YouTube, Twitter demanded from Clearview AI to stop collecting user images.
Tech giants like Facebook, YouTube, Twitter demanded American startup Clearview AI to stop using photos of their users, according to Business Insider.
The New York Times first reported about Clearview AI in January 2020. The startup claims its system will help law enforcement agencies find criminals and their victims. Currently, the service database contains more than 3 billion images collected on Facebook, YouTube, Venmo and millions of other sites.
To find someone, simply upload person's photo in the system. The service will find his photos taken in public places and provide links to sources, the newspaper explains. According to Clearview AI, service finds up to 75% matches.
In January this year, Twitter sent a complaint. Later it was joined by other major companies, CBS News reports. Twitter demanded to erase all data gathered.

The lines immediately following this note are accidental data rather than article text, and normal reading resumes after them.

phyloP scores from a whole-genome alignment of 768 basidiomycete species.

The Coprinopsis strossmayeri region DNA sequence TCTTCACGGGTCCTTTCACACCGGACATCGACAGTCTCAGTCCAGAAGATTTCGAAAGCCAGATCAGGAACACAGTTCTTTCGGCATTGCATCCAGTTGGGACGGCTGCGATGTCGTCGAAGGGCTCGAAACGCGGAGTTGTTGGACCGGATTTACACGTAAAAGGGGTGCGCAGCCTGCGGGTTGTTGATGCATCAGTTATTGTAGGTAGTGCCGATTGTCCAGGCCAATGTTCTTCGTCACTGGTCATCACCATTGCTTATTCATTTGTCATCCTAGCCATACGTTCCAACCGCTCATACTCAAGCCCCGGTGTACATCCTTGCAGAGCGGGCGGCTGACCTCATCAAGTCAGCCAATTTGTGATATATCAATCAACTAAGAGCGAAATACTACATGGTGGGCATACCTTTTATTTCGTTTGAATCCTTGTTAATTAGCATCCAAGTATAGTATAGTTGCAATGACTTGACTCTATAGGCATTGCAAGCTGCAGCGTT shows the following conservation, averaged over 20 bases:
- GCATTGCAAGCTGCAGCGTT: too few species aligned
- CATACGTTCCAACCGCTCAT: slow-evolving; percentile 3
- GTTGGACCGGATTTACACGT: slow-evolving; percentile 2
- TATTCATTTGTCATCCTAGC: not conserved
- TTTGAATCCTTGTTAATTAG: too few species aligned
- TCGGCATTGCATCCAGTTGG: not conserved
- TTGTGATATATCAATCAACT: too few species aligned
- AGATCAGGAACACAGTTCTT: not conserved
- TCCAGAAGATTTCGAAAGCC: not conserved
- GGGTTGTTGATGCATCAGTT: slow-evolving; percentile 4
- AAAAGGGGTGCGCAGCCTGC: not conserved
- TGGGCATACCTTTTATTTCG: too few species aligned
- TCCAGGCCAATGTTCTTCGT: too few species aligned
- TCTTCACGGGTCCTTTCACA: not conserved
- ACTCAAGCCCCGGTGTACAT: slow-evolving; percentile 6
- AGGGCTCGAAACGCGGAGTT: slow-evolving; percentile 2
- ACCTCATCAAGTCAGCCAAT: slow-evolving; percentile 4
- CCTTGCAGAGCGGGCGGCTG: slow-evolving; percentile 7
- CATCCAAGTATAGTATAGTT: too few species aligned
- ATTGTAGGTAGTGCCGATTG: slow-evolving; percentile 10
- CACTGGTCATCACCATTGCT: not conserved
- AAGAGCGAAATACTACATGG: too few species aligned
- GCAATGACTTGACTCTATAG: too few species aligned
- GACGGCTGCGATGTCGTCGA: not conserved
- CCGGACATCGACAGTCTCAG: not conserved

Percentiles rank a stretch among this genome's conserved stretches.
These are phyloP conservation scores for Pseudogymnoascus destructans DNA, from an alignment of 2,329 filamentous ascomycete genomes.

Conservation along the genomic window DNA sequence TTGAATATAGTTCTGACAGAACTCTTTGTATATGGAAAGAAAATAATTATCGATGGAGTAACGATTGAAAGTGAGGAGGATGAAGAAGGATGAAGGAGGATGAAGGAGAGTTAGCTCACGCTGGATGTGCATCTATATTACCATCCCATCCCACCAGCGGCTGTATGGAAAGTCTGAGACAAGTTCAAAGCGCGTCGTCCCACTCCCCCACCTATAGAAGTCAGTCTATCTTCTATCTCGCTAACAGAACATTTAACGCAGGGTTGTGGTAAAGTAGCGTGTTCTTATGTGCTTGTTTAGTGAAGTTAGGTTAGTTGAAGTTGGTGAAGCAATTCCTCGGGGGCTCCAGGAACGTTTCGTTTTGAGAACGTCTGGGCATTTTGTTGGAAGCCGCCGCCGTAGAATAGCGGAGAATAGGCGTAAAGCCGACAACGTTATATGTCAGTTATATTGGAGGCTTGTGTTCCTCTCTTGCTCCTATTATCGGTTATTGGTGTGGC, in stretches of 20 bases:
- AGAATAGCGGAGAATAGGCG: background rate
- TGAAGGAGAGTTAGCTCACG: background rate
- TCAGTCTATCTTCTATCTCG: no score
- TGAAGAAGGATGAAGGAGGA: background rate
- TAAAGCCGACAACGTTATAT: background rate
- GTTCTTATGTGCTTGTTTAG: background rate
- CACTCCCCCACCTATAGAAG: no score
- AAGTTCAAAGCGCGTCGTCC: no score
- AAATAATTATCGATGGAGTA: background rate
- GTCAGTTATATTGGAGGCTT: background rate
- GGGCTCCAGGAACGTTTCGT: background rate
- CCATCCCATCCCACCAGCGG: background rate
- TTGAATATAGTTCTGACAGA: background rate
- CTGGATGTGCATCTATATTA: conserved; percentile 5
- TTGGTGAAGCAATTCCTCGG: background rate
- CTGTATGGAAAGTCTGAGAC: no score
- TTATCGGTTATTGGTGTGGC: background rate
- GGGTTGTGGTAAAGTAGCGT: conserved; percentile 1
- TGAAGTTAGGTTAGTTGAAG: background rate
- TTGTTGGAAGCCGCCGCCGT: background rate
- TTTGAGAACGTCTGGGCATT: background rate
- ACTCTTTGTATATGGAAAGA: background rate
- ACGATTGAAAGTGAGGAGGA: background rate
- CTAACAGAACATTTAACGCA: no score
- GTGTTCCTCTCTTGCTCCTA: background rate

"YouTube’s Terms of Service explicitly forbid collecting data that can be used to identify a person. Clearview has publicly admitted to doing exactly that, and in response we sent them a cease and desist letter," Business Insider quoted YouTube representative Alex Joseph.
CBS became aware of several emails that Facebook had sent to the startup. CBS asked for information regarding company's policies and activities, and demanded that to stop using the data it owns.
Clearview AI's CEO, Hoan Tong-To, is convinced that his company does not violate American law. "The way we have built our system is to only take publicly available information and index it that way," he explained, noting that the company's attorney received the claims and will review them.
Now, Clearview AI tools are incorporated by over 600 law enforcement agencies in the US. A two-year subscription costs over US$50,000, Chicago Police Department stated to CBS.